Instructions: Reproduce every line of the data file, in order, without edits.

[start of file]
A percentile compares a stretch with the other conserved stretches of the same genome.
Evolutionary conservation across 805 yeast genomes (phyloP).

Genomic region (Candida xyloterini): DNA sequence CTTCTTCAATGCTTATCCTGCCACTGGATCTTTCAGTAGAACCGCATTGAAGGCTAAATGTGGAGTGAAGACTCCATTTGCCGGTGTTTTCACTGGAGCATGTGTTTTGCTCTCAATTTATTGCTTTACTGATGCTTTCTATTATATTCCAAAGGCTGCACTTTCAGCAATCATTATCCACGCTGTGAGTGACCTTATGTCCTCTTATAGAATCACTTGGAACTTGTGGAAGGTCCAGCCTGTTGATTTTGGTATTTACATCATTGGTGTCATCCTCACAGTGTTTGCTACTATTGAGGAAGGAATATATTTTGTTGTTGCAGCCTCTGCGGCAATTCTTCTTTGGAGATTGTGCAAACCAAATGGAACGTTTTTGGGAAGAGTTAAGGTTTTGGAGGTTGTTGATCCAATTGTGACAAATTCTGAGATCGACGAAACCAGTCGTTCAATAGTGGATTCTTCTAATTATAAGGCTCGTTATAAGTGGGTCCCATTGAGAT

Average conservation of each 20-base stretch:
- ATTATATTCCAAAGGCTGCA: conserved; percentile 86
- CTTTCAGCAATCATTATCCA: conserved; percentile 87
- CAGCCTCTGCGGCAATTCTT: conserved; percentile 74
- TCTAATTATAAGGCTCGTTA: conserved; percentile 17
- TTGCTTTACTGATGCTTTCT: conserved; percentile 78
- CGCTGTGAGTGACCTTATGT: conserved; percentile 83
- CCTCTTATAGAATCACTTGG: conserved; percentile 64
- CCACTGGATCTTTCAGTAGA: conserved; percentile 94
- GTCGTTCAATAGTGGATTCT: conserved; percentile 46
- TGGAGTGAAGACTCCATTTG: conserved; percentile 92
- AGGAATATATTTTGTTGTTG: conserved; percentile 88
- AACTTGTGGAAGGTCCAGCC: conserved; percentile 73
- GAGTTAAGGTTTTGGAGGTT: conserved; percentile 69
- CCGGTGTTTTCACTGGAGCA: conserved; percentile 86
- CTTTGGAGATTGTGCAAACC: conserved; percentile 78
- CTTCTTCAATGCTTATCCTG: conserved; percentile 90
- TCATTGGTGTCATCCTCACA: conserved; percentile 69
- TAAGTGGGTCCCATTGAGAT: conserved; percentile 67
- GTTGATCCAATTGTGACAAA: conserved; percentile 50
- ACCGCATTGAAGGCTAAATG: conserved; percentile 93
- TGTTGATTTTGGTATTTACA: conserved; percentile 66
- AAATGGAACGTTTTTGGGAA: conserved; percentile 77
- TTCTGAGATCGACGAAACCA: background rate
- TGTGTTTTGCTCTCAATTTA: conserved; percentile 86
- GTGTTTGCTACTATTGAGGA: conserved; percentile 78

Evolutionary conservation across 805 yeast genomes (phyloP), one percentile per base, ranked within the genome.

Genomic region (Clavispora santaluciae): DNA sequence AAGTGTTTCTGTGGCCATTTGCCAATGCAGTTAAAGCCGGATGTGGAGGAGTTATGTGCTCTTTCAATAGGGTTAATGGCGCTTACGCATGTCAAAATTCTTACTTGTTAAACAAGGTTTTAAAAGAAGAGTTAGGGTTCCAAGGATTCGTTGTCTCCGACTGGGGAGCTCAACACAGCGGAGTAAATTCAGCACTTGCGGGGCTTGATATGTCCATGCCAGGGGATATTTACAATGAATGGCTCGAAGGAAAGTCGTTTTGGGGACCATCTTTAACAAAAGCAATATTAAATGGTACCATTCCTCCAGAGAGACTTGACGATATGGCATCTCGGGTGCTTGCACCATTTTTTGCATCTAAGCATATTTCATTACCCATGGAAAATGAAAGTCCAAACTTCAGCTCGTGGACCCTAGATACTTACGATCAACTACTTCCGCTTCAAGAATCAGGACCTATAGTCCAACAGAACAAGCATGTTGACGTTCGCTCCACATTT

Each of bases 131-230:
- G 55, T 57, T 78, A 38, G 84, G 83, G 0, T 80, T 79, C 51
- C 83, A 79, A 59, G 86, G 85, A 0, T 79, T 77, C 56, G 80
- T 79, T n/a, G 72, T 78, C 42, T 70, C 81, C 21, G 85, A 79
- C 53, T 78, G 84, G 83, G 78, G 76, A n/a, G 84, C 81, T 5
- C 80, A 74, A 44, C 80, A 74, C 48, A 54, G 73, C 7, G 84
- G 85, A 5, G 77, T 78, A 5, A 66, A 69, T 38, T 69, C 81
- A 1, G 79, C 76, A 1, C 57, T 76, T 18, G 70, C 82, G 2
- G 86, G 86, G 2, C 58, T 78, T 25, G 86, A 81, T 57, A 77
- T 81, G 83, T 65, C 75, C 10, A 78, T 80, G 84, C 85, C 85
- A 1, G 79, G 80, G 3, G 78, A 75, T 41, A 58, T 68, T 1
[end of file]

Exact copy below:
A percentile compares a stretch with the other conserved stretches of the same genome.
Evolutionary conservation across 805 yeast genomes (phyloP).

Genomic region (Candida xyloterini): DNA sequence CTTCTTCAATGCTTATCCTGCCACTGGATCTTTCAGTAGAACCGCATTGAAGGCTAAATGTGGAGTGAAGACTCCATTTGCCGGTGTTTTCACTGGAGCATGTGTTTTGCTCTCAATTTATTGCTTTACTGATGCTTTCTATTATATTCCAAAGGCTGCACTTTCAGCAATCATTATCCACGCTGTGAGTGACCTTATGTCCTCTTATAGAATCACTTGGAACTTGTGGAAGGTCCAGCCTGTTGATTTTGGTATTTACATCATTGGTGTCATCCTCACAGTGTTTGCTACTATTGAGGAAGGAATATATTTTGTTGTTGCAGCCTCTGCGGCAATTCTTCTTTGGAGATTGTGCAAACCAAATGGAACGTTTTTGGGAAGAGTTAAGGTTTTGGAGGTTGTTGATCCAATTGTGACAAATTCTGAGATCGACGAAACCAGTCGTTCAATAGTGGATTCTTCTAATTATAAGGCTCGTTATAAGTGGGTCCCATTGAGAT

Average conservation of each 20-base stretch:
- ATTATATTCCAAAGGCTGCA: conserved; percentile 86
- CTTTCAGCAATCATTATCCA: conserved; percentile 87
- CAGCCTCTGCGGCAATTCTT: conserved; percentile 74
- TCTAATTATAAGGCTCGTTA: conserved; percentile 17
- TTGCTTTACTGATGCTTTCT: conserved; percentile 78
- CGCTGTGAGTGACCTTATGT: conserved; percentile 83
- CCTCTTATAGAATCACTTGG: conserved; percentile 64
- CCACTGGATCTTTCAGTAGA: conserved; percentile 94
- GTCGTTCAATAGTGGATTCT: conserved; percentile 46
- TGGAGTGAAGACTCCATTTG: conserved; percentile 92
- AGGAATATATTTTGTTGTTG: conserved; percentile 88
- AACTTGTGGAAGGTCCAGCC: conserved; percentile 73
- GAGTTAAGGTTTTGGAGGTT: conserved; percentile 69
- CCGGTGTTTTCACTGGAGCA: conserved; percentile 86
- CTTTGGAGATTGTGCAAACC: conserved; percentile 78
- CTTCTTCAATGCTTATCCTG: conserved; percentile 90
- TCATTGGTGTCATCCTCACA: conserved; percentile 69
- TAAGTGGGTCCCATTGAGAT: conserved; percentile 67
- GTTGATCCAATTGTGACAAA: conserved; percentile 50
- ACCGCATTGAAGGCTAAATG: conserved; percentile 93
- TGTTGATTTTGGTATTTACA: conserved; percentile 66
- AAATGGAACGTTTTTGGGAA: conserved; percentile 77
- TTCTGAGATCGACGAAACCA: background rate
- TGTGTTTTGCTCTCAATTTA: conserved; percentile 86
- GTGTTTGCTACTATTGAGGA: conserved; percentile 78

Evolutionary conservation across 805 yeast genomes (phyloP), one percentile per base, ranked within the genome.

Genomic region (Clavispora santaluciae): DNA sequence AAGTGTTTCTGTGGCCATTTGCCAATGCAGTTAAAGCCGGATGTGGAGGAGTTATGTGCTCTTTCAATAGGGTTAATGGCGCTTACGCATGTCAAAATTCTTACTTGTTAAACAAGGTTTTAAAAGAAGAGTTAGGGTTCCAAGGATTCGTTGTCTCCGACTGGGGAGCTCAACACAGCGGAGTAAATTCAGCACTTGCGGGGCTTGATATGTCCATGCCAGGGGATATTTACAATGAATGGCTCGAAGGAAAGTCGTTTTGGGGACCATCTTTAACAAAAGCAATATTAAATGGTACCATTCCTCCAGAGAGACTTGACGATATGGCATCTCGGGTGCTTGCACCATTTTTTGCATCTAAGCATATTTCATTACCCATGGAAAATGAAAGTCCAAACTTCAGCTCGTGGACCCTAGATACTTACGATCAACTACTTCCGCTTCAAGAATCAGGACCTATAGTCCAACAGAACAAGCATGTTGACGTTCGCTCCACATTT

Each of bases 131-230:
- G 55, T 57, T 78, A 38, G 84, G 83, G 0, T 80, T 79, C 51
- C 83, A 79, A 59, G 86, G 85, A 0, T 79, T 77, C 56, G 80
- T 79, T n/a, G 72, T 78, C 42, T 70, C 81, C 21, G 85, A 79
- C 53, T 78, G 84, G 83, G 78, G 76, A n/a, G 84, C 81, T 5
- C 80, A 74, A 44, C 80, A 74, C 48, A 54, G 73, C 7, G 84
- G 85, A 5, G 77, T 78, A 5, A 66, A 69, T 38, T 69, C 81
- A 1, G 79, C 76, A 1, C 57, T 76, T 18, G 70, C 82, G 2
- G 86, G 86, G 2, C 58, T 78, T 25, G 86, A 81, T 57, A 77
- T 81, G 83, T 65, C 75, C 10, A 78, T 80, G 84, C 85, C 85
- A 1, G 79, G 80, G 3, G 78, A 75, T 41, A 58, T 68, T 1